It is an offence to advise a person to use a chemical product on a crop that is not listed on the label that results in produce containing chemical residues that exceed the maximum residue limit (MRL). If an MRL has not been established, any detection is a violation.
- When the advice, if relied upon, would injuriously affect plants to which the chemical product is to be applied.
A carrot grower is having trouble late in the season managing broadleaf weeds. His neighbour suggests that he use a herbicide containing linuron to clean them up. The grower uses a linuron product off-label and controls the weeds. Two weeks later, he harvests the carrot crop.
Subsequently, samples of the carrots are taken from the market and tested for chemical residues (as part of the normal process), and linuron residues are detected above the MRL, meaning the carrots are contaminated.
The neighbour has provided false and misleading advice that directly led to the contamination of the carrots, and the grower may have committed the offence of selling contaminated produce. Any remaining carrots may have a Contaminated Agricultural Produce Notice (CAPN) placed on them restricting their sale.
3. When the advice, if relied upon, would injuriously affect plants to which the chemical product is to be applied.
A farmer subscribes to a newsletter that provides chemical use information. A recent issue suggests an off-label mix of chemicals for cereal seed treatment (using a foliar fungicide) that is cheaper than the registered seed treatment product, but contains the same active ingredients.
Keen to save money, the farmer treats his cereal seed with the mix, only to find that when the seed was sown, very poor germination resulted as the solvents in the foliar fungicide killed most of the seeds. The registered product for this use does not contain the harmful solvents.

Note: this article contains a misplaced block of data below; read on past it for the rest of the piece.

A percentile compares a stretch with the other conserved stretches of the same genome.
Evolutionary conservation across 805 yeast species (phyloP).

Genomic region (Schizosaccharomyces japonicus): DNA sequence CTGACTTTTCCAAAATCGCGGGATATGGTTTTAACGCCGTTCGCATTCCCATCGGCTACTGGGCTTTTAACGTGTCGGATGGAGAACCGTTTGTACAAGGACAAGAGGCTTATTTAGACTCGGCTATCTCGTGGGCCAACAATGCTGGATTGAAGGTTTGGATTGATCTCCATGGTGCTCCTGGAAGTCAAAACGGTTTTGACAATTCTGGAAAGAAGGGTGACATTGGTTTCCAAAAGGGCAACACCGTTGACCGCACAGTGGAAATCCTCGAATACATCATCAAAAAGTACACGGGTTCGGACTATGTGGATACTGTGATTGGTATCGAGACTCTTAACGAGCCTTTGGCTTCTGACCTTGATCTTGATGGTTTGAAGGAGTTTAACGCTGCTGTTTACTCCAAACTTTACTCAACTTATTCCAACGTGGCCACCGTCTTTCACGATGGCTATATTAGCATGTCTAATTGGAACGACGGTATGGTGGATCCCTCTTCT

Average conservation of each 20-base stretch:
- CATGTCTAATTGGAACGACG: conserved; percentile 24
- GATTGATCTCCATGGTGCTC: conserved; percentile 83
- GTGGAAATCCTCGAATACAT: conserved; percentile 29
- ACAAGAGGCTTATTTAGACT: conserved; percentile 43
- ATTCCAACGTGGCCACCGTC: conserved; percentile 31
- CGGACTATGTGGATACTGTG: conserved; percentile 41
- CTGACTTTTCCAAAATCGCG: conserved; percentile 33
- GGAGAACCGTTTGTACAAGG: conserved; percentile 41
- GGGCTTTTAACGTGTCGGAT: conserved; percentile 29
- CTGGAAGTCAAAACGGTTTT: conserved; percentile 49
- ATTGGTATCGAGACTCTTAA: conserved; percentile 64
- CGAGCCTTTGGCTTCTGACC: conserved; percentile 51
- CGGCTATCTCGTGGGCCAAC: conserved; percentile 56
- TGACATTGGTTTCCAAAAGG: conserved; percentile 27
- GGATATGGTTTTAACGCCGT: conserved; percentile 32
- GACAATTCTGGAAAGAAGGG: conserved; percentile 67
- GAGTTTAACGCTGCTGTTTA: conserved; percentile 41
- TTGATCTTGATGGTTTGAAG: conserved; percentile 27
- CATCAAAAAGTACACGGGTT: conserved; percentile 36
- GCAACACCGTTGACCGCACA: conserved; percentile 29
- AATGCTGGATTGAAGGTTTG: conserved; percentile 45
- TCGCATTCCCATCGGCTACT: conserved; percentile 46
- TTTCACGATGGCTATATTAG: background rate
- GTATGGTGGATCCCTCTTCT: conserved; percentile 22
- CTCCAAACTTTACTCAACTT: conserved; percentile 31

Given that the farmer relied on the information contained in the newsletter and this led to many of the cereal seeds being injured, the author and/or newsletter publisher committed the offence of making False or Misleading Statements.
Maps and other information
People who use or coordinate agricultural spraying contractors for agricultural spraying work may provide the applicator with information (e.g. maps or diagrams) relating to the areas to be sprayed.
Information provided to spray contractors must be accurate and reliable, and contain information on the target area, its surroundings (e.g. crops/ livestock, waterways, dams) and whether there are any sensitive areas (i.e. school, hospital, aged care service or children's services such as kindergartens or child care centres) within 200 metres of the land to be sprayed and the location of these sensitive areas.
It is an offence for a person to provide maps or diagrams containing information about agricultural spraying to agricultural spraying contractors where the information leads the applicator to commit an offence under the Act.
Example: A pilot was hired to spray a cereal crop in a paddock adjoining the field pea crop to control wild radish. The pilot was given a map of the area that incorrectly labelled the field pea crop as the cereal crop.
As a result, the pilot was not concerned when the wind was blowing towards the field pea crop, because he relied upon the information on the map that showed the field pea crop as a cereal crop, and he assumed it would be unaffected by the herbicide.
While the map had nothing to do with the actual application of the chemical, and the wrongly labelled field pea crop was not the target of the spraying, the incorrect information on the map that was relied upon by the pilot which led to the field pea crop being damaged by spray drift.
As the pilot relied on the map, which resulted in spray drift causing considerable damage to the field pea crop, the person who drew the false and misleading map has committed an offence under Section 59(3) of the Act.
Duty of care
Any person who provides agvet chemical use information has a duty of care to ensure that:
- the information they provide is within their area of skill, expertise and employment
- the information they provide is accurate, unambiguous, qualified (if appropriate), and applicable for a specific period of time
- an accurate written record is made and kept of the information provided
- professional liability insurance is held (if appropriate).